- The Washington Times - Wednesday, June 17, 2020

Prince William County’s Jail Board failed Wednesday to renew its cooperation agreement with ICE, meaning its involvement in the 287(g) program that allows deputies at the jail to begin the deportation process will expire at the end of this month.

The matter came before the board in a special virtual meeting held online and the motion to renew the agreement with U.S. Immigration and Customs Enforcement didn’t even get to the floor.

“Receiving no motion, the program ends on June 30, 2020,” Sheriff Glen Hill announced.

Prince William had been one of the largest jurisdictions in the country still taking part in 287(g). Its departure leaves Culpeper County as the only Virginia locality still participating.

ICE says that without 287(g), it will have to surge more manpower to the county to arrest targets out in the community that it no longer picks up from the jails. That also means it might end up arresting other illegal immigrants who weren’t the targets.



“Without the 287(g) program ICE does not have the resources to cover the jail like it has been the past 13 years,” Henry Lucero, director of ICE’s Enforcement and Removal Operations, told the board in a virtual presentation. He said deportation officers will still have access to the jail, but they won’t be able to cover it around the clock, so they will miss some targets who will get released.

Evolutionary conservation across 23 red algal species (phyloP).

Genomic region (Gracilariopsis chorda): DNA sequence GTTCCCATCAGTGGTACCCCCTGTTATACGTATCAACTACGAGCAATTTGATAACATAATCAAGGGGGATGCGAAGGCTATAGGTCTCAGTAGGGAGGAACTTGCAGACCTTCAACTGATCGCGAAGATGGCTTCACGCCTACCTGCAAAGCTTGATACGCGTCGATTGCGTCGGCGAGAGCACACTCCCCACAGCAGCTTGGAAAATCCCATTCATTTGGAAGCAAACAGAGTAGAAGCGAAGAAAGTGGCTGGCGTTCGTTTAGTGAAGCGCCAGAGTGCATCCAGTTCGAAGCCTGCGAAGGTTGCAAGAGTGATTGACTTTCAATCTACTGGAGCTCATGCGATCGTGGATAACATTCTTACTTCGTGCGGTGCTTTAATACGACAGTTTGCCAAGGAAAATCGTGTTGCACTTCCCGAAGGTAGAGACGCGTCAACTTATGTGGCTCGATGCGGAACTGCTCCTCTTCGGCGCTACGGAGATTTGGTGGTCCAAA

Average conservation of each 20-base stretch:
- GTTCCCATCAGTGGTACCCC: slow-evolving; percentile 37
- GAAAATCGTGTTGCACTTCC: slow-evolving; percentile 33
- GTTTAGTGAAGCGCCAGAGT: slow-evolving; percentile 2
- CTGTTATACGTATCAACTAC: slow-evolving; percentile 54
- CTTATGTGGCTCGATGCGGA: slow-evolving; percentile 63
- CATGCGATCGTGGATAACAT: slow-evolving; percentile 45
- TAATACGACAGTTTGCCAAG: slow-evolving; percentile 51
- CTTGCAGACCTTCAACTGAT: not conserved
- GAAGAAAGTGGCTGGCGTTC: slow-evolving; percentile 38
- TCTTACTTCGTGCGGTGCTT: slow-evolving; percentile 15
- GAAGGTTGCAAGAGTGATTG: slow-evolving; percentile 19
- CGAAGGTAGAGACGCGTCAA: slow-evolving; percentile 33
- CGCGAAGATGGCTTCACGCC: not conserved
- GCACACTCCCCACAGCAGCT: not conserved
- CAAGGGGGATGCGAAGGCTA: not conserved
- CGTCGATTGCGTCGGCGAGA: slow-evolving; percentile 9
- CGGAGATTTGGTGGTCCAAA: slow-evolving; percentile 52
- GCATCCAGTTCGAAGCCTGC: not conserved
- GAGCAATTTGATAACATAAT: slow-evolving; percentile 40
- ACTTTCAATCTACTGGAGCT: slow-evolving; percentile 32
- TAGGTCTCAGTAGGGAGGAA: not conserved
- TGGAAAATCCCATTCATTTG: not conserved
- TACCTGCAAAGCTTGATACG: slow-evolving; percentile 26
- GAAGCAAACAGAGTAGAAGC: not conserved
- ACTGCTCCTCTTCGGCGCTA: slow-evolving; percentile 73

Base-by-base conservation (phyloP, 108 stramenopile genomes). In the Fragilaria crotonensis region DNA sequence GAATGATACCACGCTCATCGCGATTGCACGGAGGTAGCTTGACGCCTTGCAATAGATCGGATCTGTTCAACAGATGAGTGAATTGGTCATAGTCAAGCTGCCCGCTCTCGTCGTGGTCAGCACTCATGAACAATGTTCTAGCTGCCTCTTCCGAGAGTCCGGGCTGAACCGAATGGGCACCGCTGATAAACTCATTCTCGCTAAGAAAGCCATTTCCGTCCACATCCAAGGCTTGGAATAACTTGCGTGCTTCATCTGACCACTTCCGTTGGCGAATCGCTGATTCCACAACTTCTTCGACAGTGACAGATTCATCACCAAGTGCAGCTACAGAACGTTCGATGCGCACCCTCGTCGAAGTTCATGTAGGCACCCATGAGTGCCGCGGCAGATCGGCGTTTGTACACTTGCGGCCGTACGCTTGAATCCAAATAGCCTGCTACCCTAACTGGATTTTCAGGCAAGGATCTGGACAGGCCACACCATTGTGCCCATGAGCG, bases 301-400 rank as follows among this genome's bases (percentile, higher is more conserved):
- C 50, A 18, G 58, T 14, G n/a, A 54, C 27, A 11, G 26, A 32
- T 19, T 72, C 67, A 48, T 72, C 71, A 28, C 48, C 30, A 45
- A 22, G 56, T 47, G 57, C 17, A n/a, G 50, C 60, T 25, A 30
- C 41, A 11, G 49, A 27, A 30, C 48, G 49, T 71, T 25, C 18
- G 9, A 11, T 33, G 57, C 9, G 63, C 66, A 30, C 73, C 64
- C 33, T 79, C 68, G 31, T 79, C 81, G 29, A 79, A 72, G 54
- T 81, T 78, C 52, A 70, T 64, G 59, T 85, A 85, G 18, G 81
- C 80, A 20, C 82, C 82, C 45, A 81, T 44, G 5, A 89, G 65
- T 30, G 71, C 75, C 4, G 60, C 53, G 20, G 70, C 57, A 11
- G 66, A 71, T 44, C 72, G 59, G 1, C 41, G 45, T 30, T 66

Under 287(g), local authorities are able to make civil immigration arrests and begin the paperwork for a deportation. Since the program began in Prince William in 2007, 11 deputies have been trained.

Since 2017, ICE and 287(g) deputies have flagged 2,639 migrants for deportation after they were arrested and booked into the jail. Among those were 65 charged with or convicted of homicide, 277 of sex assaults, and 1,612 with drunken driving.

Sheriff Hill said he’s never heard any complaints about the program, and said it was “another tool we use to keep our community safe.”

But Prince William Police Chief Barry Barnard said he thought the program may have run its course.

“Some residents in our immigration community may be concerned about ICE,” the chief said, adding that some of the county’s immigrants conflate his police officers and federal immigration agents, making his job tougher.

Raul Torres, the county’s executive director for human rights said the county’s jails should be to house inmates safely, not to see them deported.

“If you look at who benefits, other than ICE, I don’t see the local benefit of the program,” he said.

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